Introduction It is still true to say that Myanmar, until recently known in both English and Burmese as Burma, is a country of a different age, where time itself moves at a different speed; a country of quiet eccentricity and gentle charm. Today the country is on the threshold of great change so at last its citizens have the opportunity to join the modern world. The easy indicator, the mobile telephone and internet café are much in evidence. The change of regime, the release of Aung San Suu Kyi from house arrest, the relaxation of sanctions by America and the European Union have all had a huge impact on the numbers of visitors to Myanmar in the past year or so. Hotels that stood empty for years are now jam packed and it can be difficult to find rooms in Yangon during the high season. To visit Myanmar is still a delight for the genuine traveller, but tourists who expect an air-conditioned bus to whisk them from clinical airport to sanitized hotel room may even now find it not quite so. The drive into the capital, Yangon (formerly Rangoon), is a feast for the eye: men and women dressed elegantly in longyis (sarongs) go about their business; elders, sitting in front of their criss-cross mat houses—as U Thein Sein the President tells us “more than half of the city’s population lives in a house built from bamboo or wood”. Survey the scene, maroon-robed monks wander quietly along the road while a gang of chattering children follow behind, endlessly tying and retying their longyis. But the true enchantment of the country is experienced with the first glimpse of the hauntingly beautiful Shwedagon Pagoda. Its golden spire towers over the city like a glittering flame, inviting all who look to make a pilgrimage up the long stairways to its marble terraces. Kipling was right: ‘This is Burma, and it will be quite unlike any land you know about.’ Sipping your rum sour, a delicious concoction of fresh lime and Mandalay rum, under a swirling fan in the Strand Hotel bar or on the terrace of one of the new hotels, the spell of Burmese calm will begin to fall. Perhaps there is more ozone in the air; more likely it is the aura of Buddhism which permeates almost the whole of Burmese life. One of the great charms of visiting Myanmar is the melting of tensions as one is inexorably drawn into the Burmese way of relaxation; even the most jaded are not exempt. Adding to this air of different calm, or rather not distracting from it is a lack of tourists. For although the tourist numbers have now escalated enormously as a result of the endorsement to visit Myanmar by both Aung San Suu Kyi and Secretary of State Hillary Clinton, the country is large enough to absorb the new influx. In the past few years all facilities have greatly improved.
No longer is it necessary to queue for hours to get air or rail tickets, there is now a crop of good and efficient travel agents in Yangon with offices around the country, plus the majority have websites and are on e-mail. Until recently the Burmese authorities had looked around at their neighbours and witnessed the impact an influx of tourists had wrought, and opted to remain secluded. It appears, however, that they would now welcome a significant increase in the tourist industry. Foreign and Myanmar hoteliers and property developers have built some beautiful hotels. A host of excellent restaurants have opened in recent years. Yangon is a handsome city, with a history spanning more than two millennia, though it was the capital for just 120 years—newly built Nay Pyi Taw usurping its role in 2005. The city was rebuilt on a grid plan in the 1850s, its wide, tree-lined boulevards are bordered by fine stone and brick buildings—some of the finest in Asia. In the 1880s Yangon was renowned as ‘Queen of the East’. Such were her prospects, forecast the 19th-century colonialist and writer, Sir George Scott, that her trade would outstrip that of Calcutta before the end of the century and ‘hitherto the progress made will compare with the most vaunted American city successes’. How wrong he proved to be. Today, Yangon bustles without urgency, numerous high-rise buildings, endless traffic jams or vast shopping malls like other Asian cities. This is now bound to change and the traffic jams are already in evidence, as are supermarkets and internet cafés. The majority of shops are small, selling everything from antique lacquerware and silver-backed dressing table sets, left over from colonial days, to plastic buckets and second-hand Dorothy L Sayers novels. There is no forest of television antennae cluttering up the skyline but many buildings sprout satellite dishes. Flashy billboards promote products ranging from mobile phones to health tonics, but there are still some stylish handpainted movie posters. Visually Myanmar is unique: in no other land is the eye so constantly delighted by scenes of casual, almost unintended beauty. There is no better way to enjoy this picture than to travel by train. Myanmar is an agrarian society, and from the anonymous vantage point of your compartment, you can absorb the essence of the country: a background of soft browns, wooden ploughs following patient oxen across broad fields, the dazzling green paddies, noble tamarind trees, and above all, white and golden pagodas gracing hills and plains like a cascade of jewels. Myanmar’s chief beauty, however, lies in her people, who exude style, grace and vivacity. Both men and women wear the traditional longyi with blouse or shirt, the jet-black hair of the women often adorned with fresh flowers. The person and clothing alike are washed obsessively often, and a finishing touch to the toilette is frequently provided by patterns of powdered, fragrant thanaka wood on ever-smiling faces.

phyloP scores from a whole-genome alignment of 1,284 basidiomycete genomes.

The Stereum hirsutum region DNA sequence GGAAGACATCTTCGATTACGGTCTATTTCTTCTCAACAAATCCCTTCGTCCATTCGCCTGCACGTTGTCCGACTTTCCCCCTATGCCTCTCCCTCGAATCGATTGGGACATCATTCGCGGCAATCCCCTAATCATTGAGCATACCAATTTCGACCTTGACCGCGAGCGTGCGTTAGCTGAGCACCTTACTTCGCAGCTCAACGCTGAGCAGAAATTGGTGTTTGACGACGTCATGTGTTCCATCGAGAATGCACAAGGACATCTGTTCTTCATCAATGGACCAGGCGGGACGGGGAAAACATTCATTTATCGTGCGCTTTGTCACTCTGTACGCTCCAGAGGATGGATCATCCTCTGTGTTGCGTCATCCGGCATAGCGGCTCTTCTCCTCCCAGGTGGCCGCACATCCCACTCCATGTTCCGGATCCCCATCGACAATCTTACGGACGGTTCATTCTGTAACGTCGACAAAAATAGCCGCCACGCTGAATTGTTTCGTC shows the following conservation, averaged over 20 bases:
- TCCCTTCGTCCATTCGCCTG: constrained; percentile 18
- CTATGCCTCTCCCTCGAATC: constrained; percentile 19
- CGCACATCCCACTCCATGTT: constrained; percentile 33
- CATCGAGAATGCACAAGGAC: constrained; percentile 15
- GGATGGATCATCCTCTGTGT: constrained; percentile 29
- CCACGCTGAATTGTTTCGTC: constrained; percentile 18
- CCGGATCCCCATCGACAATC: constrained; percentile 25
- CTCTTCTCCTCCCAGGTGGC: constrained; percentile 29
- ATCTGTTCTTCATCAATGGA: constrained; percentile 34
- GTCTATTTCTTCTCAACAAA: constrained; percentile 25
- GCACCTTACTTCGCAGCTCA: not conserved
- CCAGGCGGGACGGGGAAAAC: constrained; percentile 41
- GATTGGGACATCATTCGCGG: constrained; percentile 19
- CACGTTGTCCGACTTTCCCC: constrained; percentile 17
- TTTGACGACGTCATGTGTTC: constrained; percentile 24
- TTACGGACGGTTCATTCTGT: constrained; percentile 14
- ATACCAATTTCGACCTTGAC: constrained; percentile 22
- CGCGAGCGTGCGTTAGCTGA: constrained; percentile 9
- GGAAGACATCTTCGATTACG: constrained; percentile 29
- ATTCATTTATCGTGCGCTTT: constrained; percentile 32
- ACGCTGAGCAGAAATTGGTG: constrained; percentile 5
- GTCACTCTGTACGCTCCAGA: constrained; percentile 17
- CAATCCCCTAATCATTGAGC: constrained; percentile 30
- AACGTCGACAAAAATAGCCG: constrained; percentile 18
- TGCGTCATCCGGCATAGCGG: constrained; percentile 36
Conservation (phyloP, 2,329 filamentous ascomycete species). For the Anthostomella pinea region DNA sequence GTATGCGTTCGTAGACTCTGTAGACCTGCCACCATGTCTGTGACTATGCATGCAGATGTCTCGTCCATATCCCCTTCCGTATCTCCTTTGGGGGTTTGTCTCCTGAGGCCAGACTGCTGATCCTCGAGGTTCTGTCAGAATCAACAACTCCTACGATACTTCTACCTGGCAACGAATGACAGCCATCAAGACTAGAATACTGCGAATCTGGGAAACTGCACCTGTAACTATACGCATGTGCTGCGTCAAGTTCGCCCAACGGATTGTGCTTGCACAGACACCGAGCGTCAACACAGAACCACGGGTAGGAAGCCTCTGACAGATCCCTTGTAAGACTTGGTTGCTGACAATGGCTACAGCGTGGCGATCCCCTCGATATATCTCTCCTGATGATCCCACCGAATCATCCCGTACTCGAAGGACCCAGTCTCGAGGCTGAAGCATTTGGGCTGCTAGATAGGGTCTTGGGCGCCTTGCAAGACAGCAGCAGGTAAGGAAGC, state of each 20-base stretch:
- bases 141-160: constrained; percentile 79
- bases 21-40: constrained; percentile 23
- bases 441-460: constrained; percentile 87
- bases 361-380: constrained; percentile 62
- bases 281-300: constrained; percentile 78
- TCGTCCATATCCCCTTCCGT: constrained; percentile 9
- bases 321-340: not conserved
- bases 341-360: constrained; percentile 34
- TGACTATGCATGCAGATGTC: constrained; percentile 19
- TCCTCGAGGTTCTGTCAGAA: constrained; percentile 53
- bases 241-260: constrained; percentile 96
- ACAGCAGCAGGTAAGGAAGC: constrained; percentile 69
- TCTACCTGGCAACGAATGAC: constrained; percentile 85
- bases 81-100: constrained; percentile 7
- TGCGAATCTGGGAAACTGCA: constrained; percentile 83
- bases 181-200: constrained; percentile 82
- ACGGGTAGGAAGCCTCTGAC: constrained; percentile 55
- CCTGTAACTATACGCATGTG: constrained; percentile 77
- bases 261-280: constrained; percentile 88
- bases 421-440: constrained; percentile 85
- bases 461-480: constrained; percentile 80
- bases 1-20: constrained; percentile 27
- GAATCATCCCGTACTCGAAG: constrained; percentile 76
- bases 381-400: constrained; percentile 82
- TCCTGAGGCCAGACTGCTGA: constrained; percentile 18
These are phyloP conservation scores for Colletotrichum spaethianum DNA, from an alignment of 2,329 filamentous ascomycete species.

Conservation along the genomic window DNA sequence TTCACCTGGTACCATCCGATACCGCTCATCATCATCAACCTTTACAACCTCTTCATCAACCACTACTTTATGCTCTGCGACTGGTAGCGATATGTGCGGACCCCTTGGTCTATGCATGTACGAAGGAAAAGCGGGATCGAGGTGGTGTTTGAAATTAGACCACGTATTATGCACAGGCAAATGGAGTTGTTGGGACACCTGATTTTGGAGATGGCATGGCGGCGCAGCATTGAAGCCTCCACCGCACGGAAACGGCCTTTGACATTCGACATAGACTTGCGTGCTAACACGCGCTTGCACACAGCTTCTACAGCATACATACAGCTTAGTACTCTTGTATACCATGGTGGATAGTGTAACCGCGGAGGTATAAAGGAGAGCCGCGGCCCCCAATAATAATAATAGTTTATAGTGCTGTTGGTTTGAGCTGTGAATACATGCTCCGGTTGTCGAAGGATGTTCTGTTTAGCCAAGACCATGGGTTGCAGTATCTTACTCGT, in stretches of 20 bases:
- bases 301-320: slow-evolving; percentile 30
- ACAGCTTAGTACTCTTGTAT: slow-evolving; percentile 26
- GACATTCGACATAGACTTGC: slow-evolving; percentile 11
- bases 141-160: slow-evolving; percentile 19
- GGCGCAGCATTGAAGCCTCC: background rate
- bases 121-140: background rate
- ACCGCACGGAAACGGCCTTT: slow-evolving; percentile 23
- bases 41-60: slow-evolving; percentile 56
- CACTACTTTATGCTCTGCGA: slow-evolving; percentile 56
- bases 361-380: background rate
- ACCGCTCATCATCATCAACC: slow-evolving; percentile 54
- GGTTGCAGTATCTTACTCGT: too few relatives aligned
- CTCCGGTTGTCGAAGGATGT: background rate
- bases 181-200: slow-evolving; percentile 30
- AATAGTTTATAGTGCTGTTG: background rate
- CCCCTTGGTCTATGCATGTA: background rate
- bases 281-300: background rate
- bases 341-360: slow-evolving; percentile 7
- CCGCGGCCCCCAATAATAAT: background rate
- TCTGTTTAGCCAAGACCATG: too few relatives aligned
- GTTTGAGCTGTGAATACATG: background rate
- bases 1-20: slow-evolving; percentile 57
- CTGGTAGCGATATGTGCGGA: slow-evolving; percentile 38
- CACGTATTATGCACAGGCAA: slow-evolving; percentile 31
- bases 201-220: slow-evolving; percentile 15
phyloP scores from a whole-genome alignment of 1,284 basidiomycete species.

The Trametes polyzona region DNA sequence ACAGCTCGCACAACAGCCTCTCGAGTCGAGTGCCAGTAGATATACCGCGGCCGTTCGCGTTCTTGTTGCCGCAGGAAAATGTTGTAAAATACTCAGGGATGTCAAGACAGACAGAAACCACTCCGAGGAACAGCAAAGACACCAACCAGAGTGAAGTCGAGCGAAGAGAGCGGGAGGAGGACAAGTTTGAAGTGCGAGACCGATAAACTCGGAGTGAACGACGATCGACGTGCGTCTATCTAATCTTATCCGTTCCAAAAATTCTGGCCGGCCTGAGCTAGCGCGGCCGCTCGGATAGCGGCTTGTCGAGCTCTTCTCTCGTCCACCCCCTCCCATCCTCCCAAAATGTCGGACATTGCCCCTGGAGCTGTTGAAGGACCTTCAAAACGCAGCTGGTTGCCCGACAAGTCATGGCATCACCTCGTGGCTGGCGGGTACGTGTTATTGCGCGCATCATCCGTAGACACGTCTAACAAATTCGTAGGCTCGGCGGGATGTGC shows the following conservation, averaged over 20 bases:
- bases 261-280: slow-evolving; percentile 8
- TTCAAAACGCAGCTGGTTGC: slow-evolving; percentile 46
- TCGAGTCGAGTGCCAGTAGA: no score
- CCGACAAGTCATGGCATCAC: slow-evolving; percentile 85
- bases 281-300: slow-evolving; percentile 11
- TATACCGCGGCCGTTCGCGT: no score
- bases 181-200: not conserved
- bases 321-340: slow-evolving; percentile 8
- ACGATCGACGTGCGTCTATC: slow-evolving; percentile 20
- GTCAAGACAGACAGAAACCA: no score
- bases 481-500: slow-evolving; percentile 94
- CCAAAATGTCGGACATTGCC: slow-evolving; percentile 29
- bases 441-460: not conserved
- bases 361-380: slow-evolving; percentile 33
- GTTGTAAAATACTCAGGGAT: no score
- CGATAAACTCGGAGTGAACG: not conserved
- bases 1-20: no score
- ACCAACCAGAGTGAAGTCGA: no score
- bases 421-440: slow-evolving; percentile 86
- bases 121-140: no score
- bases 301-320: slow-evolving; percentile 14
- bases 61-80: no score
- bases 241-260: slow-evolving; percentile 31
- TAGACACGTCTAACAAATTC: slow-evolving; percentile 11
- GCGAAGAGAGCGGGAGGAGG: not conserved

The intrepid traveller will soon want to venture beyond ‘metropolitan’ Yangon. To the north, on a bend of the Ayeyarwady River (formerly Irrawaddy River) you discover Bagan, once the capital of Myanmar and a marvel of the Buddhist world, now an arid plain thickly studded with pagodas of all shapes and sizes, their magnificence a testament to Bagan’s former greatness. The Ayeyarwady is and always has been Myanmar’s main artery. Its banks have provided sites for royal capitals, and boats laden with cargo have plied the river from the Ayeyarwady delta port of Pathein to Bhamo near the Chinese border for centuries. Countless soldiers travelled her length during the three Anglo-Burmese Wars. Perhaps the most bizarre of war vehicles was a steam vessel named Diana, a 60-horsepower paddle wheeler with a funnel nearly as tall as a mast. She was the first to be used by the British forces and ‘the very sight of her created more consternation than a herd of armed elephants’. Some 160 kilometres (100 miles) upstream from Bagan, the Ayeyarwady glides past ‘the gilded spires of Mandalay and the pagoda-sprinkled heights of Sagaing’. These places, with their romantic names, have all hosted capitals, and the buildings they have to show today document their magnificent past. Of Myanmar’s last great palace, the Gem City of Mandalay, little remains except the crenellated outer brick walls and the 70-metre- (230-foot-) wide moat where, 140 years ago, the royal barges, each manned by as many as 60 paddlers, floated among the lotus blossoms. South-east from Mandalay, high up on a plateau in the Shan Hills, sparkles Inle Lake, a place of dazzling beauty and possessed of its own separate, magical quality. It is inhabited—literally, since their homes float upon the lake itself—by the Intha people who are renowned for their delightfully eccentric leg-rowing. Here there are no great ruins or former capitals, just breathtaking scenery. Market day in Nyaung Shwe, the small town on the northern shore of the lake, is a visual delight—the costumes of the local minorities, with vibrant colours and sparkling jewellery are, as Sir George Scott suggested, reminiscent of ‘wind-stirred tulip beds or a stir about of rainbows’. So here we have a brief glimpse of Myanmar as the traveller will see her, an enchanted country of enchanting people imbued with other-worldliness and an inherent sense of style. What is the source of this special Burmese timelessness? The answer seems to lie in the arrival and influence of Buddhism and its interaction with the country’s geographic and ethnic circumstances. It is easy to be misled by the apparent gentleness of this Buddhist country which nonetheless abounds with contradictions. Myanmar has a bloodcurdling history and even today the country is unsettled. However long the visit, the traveller will quickly absorb and delight in some of Myanmar’s magic, and wonder at its contradictions. Relax with the Burmese in a land of long-suffering acceptance of one’s fate, a land of making do. Here, in their softness and fluidity, even the colours and contours of the countryside conform to the ideals of Buddha’s Middle Way.